Here we sit, ready for the fourth and final instalment of my series of posts from Iceland in 2016. Writing these up has [sadly] taken me 3.5 years, but I hope you’ve been enjoying them. This post covers the most terrain of the four, as this quarter of the country is pretty extensive. As you may expect with the Dreki, or Dragon, we’ll be heading to some areas pretty well known for its volcanoes. That includes the one called Katla, which is a huge volcano that had been threatening to erupt during our entire trip! In fact, we were not certain whether the roads to the south would even be open when we went through, it was that dicey at the time, based on some earthquake activity. Also in this corner is the Vatnajökull Ice Cap, the largest ice cap by volume in Europe. Over the 3 days the post covers, we’ll cover Seyðisfjörður, Höfn, Vík, and points in between. Lots to see and do, so let’s dive in!
Album of Photos from Kópasker to Seyðisfjörður
After heading way from the far north, and the cool Arctic Henge sight, our next destination for the day was a place called Seyðisfjörður. This little village of 750 people is nestled in a fjord, and the road to get there was very impressive, as you had to drive way up into the hills/mountains before diving way down into the village itself. This is also the place where ferries arrive from Europe. I imagine it makes for very interesting views as you get closer and closer to Iceland by water. Before arriving there, we got to drive by yet more stunning landscapes along the ring road. This included dramatic rock formations located at the Rauðanes Cape (photo above). We managed to go for a great little hike around here.
We also managed to get up close and personal with some more local wildlife, including some really hearty sheep. In fact, while trying to get a little closer to snap a picture, the stink eye I got from one them totally had me spooked and heading back to the car. There was just something about his eyes…
Obviously though, the highlights of this day have to just be the road itself. There are so many places where you dread having to make that daily drive, or have to deal with traffic. Out here, we had the narrow roads to ourselves, and the scenery was beyond belief ALL. THE. TIME. In all honesty, I would say spending 2-3 weeks would probably be the ideal amount of time in Iceland, giving you time to drive and take your time, as well as take a lot more hikes than we were able to.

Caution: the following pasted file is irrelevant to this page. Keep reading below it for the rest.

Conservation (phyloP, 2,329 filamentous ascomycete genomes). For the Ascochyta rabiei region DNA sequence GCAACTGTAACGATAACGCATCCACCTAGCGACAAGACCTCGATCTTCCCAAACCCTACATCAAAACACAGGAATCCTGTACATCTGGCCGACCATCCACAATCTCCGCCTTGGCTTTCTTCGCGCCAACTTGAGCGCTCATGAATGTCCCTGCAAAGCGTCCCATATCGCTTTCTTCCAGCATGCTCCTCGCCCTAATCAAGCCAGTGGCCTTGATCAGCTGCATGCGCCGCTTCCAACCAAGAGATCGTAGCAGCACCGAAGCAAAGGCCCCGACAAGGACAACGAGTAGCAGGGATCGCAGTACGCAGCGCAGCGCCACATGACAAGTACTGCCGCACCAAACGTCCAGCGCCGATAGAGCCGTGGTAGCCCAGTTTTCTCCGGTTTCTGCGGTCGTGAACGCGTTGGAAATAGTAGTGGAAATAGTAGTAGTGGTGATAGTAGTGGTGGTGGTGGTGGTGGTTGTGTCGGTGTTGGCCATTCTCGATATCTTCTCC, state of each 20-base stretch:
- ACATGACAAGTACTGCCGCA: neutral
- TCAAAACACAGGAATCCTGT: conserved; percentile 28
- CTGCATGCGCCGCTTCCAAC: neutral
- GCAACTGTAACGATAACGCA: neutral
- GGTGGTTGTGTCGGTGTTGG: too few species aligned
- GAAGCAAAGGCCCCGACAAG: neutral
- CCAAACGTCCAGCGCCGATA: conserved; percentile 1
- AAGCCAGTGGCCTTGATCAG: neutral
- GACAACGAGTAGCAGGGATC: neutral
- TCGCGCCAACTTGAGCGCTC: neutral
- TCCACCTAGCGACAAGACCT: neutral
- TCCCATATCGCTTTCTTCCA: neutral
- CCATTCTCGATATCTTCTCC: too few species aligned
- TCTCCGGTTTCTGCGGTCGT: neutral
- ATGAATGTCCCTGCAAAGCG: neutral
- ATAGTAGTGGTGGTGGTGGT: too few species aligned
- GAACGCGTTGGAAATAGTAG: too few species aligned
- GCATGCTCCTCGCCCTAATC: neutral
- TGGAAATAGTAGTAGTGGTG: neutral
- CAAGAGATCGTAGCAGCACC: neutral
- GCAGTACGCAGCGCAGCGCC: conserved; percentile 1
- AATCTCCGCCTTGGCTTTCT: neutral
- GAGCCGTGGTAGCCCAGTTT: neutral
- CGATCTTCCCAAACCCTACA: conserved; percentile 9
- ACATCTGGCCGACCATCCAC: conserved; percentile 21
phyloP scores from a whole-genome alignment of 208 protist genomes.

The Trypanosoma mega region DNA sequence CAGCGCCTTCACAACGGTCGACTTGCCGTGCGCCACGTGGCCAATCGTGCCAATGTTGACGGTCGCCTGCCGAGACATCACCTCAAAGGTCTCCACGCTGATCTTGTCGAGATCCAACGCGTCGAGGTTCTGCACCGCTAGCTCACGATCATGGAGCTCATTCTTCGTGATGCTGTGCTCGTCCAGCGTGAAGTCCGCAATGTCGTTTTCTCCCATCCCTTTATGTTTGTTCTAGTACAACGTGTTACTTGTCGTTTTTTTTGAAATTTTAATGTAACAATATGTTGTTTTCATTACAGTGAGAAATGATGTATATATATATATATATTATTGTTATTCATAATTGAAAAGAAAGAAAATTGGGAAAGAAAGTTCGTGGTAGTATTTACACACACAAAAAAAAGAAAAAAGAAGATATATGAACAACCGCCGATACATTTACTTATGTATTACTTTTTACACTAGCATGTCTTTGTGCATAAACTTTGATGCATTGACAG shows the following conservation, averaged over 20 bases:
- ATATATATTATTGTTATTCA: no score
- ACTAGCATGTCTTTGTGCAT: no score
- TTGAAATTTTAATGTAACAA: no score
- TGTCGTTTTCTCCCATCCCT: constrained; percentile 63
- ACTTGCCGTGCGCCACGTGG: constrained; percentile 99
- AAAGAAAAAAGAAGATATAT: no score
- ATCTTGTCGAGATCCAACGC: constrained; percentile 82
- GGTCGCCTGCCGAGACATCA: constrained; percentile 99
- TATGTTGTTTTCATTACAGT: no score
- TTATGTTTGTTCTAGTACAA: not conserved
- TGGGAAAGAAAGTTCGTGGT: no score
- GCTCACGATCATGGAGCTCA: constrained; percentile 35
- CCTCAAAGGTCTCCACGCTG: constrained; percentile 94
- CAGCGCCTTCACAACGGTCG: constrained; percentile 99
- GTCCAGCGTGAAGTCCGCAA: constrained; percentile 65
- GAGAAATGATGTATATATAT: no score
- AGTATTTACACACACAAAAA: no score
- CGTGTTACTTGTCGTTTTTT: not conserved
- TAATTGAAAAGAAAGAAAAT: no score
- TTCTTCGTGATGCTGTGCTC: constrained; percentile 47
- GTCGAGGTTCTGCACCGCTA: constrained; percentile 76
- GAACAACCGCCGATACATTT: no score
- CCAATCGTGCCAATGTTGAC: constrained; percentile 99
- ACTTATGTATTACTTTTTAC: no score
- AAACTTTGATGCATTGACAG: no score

Driving over the mountain pass into Seyðisfjörður itself was a great experience. We experienced high winds on the drive up, but once you crested the pass and saw the expanse of the Fjord below, it was an amazing view. The town itself was obviously not a huge place, but very cute. Our hostel had great waterfront vistas. As a bonus, this time we were actually sharing the space with others, so had a little company while we prepared our supper. After eating, I went out for a nice night stroll to enjoy the fresh air and the magic of an Icelandic harbour. It was a nice cap to the day.
Getting underway the next day was, as you may have guessed, the reverse of the day before, as we had to climb back out of the fjord, over the mountain pass, and once again re-connect with the ring road. To get the blood flowing, we kicked things off with another great hike, this time to explore the Fardagafoss, seen in the below picture from a distance.
Album of Photos from Seyðisfjörður to Höfn
The cool part of this waterfall was the fact that you could actually climb around and behind it once you got close enough. So obviously I had to do that. I had on a rain coat, but neglected to put on my rain pants. In retrospect, that was a bit shortsighted, as sitting in soggy underpants in the car for the remainder of the day was sub-optimal 🙂 .